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Yike Fu is a Policy Analyst and has been responsible for leading numerous areas of work, including on debt analysis in Africa and beyond, and China-Africa trade and investment logistics and analysis. She is the co-author of “African Debt Guide”, in which she challenged the narrative that Africa is in the midst of a new debt crisis by analysing data back to the 1970s and adopting new metrics to present the real story behind the data. She also developed a benchmark to compare the financial distribution of development partners such as the UK, US, Japan, France and China in Africa. Prior to her role at DR she worked at the International Finance Corporation and African Union Representational Mission to the US. She holds a Masters in International Affairs from George Washington University.


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Patrick is an International Trade Policy and Trade Law Expert with over 5 years of experience. His expertise includes trade law, trade policy analysis and regional integration. He is currently engaged with Development Reimagined as a Senior Trade Analyst and was the lead author of Development Reimagined's recent Report on Africa-China Relations titled "From China-Africa to Africa- China: A Blue Print for a Green and Inclusive Continent-Wide Strategy Towards China." and “Reimaging FOCAC Going Forward.” Patrick has previously consulted for the East African Community, UNECA and for the Kenya Ministry of Trade.


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Jade is a Project Manager for Development Reimagined’s flagship project Africa Unconstrained, which focuses on financing needs and debt vulnerabilities of African countries. Her research focuses on China-Africa development finance alongside debt vulnerabilities, infrastructure needs and South-South cooperation. She has worked with a breadth of stakeholders from China, Africa and the wider international community, including governments, private sector, NGOs and civil society. Her writing has appeared in a number of publications, including The Africa Report, The China-Africa Project, The Diplomat and more. Jade holds a Master’s in China and Globalisation studies from King’s College London.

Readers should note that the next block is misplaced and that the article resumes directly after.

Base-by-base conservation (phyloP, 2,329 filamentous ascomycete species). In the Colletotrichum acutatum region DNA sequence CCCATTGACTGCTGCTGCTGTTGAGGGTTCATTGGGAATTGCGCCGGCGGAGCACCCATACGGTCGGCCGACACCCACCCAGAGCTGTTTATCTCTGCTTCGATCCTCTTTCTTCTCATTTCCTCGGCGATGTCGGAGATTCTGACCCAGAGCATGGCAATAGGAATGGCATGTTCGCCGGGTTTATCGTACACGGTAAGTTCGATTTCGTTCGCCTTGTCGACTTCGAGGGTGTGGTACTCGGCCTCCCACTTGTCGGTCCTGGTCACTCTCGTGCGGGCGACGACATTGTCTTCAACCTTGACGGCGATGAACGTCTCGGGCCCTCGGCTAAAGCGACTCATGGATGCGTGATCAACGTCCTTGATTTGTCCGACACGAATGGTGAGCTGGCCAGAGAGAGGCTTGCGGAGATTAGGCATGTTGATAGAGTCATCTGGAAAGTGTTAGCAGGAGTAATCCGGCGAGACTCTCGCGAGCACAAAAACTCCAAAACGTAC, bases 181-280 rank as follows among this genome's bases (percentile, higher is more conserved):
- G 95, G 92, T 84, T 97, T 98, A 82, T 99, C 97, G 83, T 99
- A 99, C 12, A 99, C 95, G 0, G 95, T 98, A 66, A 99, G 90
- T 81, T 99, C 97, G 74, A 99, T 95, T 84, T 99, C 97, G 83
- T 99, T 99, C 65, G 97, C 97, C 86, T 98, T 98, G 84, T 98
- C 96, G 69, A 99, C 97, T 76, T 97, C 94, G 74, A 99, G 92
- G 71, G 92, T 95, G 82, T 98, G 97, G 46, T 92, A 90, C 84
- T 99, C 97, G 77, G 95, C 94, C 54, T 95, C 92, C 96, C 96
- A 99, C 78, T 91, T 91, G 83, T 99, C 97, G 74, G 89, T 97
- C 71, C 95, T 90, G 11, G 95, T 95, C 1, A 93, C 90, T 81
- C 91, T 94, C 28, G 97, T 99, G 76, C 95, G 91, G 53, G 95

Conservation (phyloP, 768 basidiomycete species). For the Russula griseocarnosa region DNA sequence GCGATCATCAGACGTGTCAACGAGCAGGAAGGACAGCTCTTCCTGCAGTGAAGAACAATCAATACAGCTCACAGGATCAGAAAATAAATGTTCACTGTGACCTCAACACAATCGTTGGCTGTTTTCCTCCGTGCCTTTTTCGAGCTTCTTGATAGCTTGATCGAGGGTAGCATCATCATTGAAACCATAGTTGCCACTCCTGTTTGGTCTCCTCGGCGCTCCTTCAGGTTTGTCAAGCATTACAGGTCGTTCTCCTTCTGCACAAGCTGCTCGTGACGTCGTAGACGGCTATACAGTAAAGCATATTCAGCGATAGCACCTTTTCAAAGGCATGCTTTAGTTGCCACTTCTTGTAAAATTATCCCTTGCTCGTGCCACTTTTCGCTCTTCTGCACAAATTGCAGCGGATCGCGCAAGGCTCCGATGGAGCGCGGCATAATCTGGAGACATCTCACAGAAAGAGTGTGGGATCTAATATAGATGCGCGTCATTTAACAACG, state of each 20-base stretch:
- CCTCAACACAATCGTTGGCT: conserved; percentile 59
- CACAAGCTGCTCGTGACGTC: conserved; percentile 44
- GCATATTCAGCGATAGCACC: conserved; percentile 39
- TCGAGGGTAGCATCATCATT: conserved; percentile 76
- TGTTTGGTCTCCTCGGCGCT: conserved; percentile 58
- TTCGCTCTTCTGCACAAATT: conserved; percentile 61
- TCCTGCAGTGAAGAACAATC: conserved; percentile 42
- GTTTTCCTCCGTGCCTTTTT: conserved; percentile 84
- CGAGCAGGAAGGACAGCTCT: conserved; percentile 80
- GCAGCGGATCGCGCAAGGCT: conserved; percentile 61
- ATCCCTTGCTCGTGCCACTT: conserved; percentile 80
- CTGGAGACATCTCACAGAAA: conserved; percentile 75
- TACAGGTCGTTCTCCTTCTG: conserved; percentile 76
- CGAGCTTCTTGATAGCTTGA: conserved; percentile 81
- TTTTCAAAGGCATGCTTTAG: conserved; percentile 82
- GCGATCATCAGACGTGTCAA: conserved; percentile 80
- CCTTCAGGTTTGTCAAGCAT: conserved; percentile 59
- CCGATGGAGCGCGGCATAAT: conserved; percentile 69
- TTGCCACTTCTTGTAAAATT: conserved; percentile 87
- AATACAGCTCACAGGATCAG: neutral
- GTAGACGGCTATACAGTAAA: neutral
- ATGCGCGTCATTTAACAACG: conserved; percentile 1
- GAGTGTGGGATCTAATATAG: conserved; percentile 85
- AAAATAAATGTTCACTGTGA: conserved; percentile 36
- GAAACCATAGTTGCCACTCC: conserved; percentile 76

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Rosie is the Project Manager of Africa Reimagined (AR) at Development Reimagined (DR) where she supports high-end African brands with entering the Chinese market by operating services such as trademark protection, Chinese market research, Chinese partnership building, and Africa to China logistical support and import/export services. Rosie has worked with DR for over two years now with proven success in helping high-end African brands navigate the Chinese market. She is extremely passionate about her work because more African brands selling in the Chinese marketplace means African countries can export MORE value-added goods, create MORE jobs and foster MORE innovation in African countries.

Rosie is also alumni of the School of International Studies at Peking University in Beijing where she is also an editor at the Peking Africa Think Tank. PATT is led by a diverse group of scholars who specialise in African Studies within the context of Sino-Africa relations.



Lauren has lived in six countries from the Americas to Europe and Asia and speaks both French and Spanish proficiently. At Development Reimagined, Lauren’s research focuses on climate action both in the Asia-Pacific and in Africa, and how countries are using tools such as SDGs and Covid-19 action to build a more climate-resilient future. She holds a Masters in International Relations from Leiden University.



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Hannah Ryder is the Founder & CEO of Development Reimagined. A former diplomat and economist with 20 years of experience, named one of 100 most influential Africans in 2021, she is also Senior Associate for the Africa Program of the Center for Strategic International Studies (CSIS), sits on the Board of the Environmental Defence Fund, and is a member of UAE's International Advisory Council on the New Economy. Prior to her role at DR, Ms Ryder led the United Nations Development Programme (UNDP)’s work with China to help it scale up and improve its cooperation with other developing countries, including in Africa. She has also played various advisory roles for the UN and OECD and co-authored the seminal Stern Review of the Economics of Climate Change in 2006.